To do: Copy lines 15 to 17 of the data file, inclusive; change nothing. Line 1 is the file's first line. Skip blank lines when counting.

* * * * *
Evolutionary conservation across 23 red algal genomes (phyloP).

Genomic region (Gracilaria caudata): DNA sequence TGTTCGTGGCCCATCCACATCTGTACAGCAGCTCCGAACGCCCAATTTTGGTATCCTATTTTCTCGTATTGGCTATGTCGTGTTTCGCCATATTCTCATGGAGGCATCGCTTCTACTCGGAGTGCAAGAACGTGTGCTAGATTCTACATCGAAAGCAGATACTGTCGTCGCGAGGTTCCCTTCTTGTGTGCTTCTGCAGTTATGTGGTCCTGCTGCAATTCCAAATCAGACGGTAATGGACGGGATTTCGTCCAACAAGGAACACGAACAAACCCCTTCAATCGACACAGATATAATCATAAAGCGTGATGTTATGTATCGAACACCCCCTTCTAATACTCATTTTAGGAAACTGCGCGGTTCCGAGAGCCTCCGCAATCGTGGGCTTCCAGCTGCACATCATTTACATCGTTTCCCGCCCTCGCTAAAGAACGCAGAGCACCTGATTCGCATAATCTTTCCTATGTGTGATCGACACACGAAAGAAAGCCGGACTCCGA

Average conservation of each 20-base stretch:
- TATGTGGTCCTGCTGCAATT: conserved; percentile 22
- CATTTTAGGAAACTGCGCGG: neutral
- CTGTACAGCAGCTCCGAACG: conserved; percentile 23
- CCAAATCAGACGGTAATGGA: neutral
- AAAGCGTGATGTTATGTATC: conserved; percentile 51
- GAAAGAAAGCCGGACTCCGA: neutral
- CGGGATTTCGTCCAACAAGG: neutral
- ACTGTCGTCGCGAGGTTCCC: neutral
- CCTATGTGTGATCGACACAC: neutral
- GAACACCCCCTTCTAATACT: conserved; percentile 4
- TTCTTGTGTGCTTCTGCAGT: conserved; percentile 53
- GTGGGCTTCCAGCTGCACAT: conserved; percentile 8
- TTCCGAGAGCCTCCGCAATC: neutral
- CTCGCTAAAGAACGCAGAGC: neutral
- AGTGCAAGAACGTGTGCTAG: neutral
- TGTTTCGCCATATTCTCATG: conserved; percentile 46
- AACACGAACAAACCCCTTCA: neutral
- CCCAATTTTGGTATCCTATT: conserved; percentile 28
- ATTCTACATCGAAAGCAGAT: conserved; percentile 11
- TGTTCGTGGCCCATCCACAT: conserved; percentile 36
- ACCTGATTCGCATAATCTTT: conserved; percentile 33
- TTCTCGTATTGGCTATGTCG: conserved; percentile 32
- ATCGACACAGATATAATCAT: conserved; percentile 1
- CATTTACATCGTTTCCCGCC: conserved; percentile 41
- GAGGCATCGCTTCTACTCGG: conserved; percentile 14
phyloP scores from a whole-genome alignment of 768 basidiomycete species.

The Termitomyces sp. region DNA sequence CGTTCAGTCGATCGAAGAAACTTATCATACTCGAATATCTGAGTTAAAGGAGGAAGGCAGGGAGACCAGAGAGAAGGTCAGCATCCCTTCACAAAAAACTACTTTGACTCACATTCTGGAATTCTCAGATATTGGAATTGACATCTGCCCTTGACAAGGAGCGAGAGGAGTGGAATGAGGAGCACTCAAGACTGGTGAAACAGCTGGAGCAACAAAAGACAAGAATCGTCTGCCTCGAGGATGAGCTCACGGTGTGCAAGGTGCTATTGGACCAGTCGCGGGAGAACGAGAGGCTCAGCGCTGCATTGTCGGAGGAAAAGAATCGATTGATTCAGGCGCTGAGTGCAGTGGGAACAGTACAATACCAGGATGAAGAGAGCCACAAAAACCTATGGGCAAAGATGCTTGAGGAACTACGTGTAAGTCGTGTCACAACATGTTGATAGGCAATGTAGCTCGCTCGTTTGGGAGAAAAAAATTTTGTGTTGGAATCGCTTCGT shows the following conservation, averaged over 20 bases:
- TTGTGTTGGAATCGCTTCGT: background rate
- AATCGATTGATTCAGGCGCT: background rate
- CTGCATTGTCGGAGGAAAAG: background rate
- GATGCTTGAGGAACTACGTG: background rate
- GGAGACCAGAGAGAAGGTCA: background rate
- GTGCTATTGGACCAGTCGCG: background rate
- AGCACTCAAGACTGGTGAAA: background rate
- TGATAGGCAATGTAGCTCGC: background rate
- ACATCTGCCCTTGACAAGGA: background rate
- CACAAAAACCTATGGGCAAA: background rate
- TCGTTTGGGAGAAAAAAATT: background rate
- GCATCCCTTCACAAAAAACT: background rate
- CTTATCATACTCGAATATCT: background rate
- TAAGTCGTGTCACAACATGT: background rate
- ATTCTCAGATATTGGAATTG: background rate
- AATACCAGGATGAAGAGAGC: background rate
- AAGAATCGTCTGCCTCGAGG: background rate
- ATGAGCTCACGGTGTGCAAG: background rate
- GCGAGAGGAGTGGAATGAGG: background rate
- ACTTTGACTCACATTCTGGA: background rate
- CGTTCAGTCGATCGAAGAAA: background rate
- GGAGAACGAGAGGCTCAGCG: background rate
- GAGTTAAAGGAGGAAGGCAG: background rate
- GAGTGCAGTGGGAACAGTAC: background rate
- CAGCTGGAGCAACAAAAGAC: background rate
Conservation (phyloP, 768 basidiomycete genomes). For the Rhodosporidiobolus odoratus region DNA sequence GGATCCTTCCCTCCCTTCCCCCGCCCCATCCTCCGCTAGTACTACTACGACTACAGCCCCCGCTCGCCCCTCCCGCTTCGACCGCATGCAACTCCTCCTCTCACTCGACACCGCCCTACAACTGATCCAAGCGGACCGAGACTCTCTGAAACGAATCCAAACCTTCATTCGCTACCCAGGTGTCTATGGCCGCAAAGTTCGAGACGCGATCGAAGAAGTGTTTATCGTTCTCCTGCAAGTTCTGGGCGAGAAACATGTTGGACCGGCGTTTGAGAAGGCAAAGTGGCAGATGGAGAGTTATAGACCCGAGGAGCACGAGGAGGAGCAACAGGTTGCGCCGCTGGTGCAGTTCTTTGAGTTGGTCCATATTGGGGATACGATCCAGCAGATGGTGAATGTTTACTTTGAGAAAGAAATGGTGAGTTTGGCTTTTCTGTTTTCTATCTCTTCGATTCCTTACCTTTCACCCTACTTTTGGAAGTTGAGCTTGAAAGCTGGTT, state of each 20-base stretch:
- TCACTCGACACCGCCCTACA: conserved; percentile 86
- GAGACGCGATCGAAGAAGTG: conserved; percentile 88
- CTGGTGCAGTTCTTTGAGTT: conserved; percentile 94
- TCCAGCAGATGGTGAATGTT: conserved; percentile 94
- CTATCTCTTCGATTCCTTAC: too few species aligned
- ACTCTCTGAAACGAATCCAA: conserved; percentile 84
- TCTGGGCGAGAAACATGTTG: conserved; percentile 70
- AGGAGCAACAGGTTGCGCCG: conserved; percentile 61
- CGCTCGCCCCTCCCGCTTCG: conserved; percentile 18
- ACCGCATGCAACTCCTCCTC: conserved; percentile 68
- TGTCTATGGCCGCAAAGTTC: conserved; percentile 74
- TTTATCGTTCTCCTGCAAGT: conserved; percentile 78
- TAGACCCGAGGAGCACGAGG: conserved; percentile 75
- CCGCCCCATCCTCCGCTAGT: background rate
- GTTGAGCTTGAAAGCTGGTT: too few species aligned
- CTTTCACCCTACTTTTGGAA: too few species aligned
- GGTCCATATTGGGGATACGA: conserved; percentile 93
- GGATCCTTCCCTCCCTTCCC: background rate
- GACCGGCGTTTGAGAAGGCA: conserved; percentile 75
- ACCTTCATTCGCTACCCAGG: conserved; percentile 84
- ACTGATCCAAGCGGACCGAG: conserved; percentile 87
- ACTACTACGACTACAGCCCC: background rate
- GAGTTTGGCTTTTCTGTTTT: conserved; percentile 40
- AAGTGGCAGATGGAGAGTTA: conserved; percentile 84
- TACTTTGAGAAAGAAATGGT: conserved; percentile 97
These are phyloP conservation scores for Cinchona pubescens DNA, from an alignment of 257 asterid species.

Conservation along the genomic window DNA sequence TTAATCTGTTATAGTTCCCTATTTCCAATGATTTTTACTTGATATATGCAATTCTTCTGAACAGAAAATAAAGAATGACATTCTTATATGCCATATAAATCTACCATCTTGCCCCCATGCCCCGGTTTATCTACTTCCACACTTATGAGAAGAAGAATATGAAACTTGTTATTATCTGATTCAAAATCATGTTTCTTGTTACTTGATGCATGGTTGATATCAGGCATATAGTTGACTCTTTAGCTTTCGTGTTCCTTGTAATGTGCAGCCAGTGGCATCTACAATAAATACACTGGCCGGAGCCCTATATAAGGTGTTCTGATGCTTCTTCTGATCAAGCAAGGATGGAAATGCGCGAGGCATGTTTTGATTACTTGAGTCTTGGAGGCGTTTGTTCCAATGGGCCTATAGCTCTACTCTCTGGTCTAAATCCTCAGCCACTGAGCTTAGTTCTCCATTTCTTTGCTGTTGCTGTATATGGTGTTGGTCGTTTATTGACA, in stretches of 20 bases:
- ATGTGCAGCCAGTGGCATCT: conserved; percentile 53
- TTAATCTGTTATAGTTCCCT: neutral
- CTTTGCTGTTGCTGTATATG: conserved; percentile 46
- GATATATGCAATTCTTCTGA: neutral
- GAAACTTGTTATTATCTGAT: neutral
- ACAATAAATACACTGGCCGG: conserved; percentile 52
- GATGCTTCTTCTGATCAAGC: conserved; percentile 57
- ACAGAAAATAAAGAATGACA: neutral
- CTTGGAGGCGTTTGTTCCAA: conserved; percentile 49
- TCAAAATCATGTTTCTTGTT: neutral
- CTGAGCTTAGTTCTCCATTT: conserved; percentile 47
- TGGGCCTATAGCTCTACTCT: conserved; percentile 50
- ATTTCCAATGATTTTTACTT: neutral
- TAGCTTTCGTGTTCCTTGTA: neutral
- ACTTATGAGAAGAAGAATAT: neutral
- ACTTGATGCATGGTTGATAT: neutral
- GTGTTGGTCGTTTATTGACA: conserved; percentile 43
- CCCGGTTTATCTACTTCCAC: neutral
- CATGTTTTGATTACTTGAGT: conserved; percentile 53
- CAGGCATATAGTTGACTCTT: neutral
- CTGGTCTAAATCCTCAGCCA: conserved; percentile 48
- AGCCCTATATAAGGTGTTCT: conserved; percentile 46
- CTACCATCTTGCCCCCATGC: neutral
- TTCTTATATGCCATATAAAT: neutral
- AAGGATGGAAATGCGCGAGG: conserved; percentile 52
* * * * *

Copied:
- GTGGGCTTCCAGCTGCACAT: conserved; percentile 8
- TTCCGAGAGCCTCCGCAATC: neutral
- CTCGCTAAAGAACGCAGAGC: neutral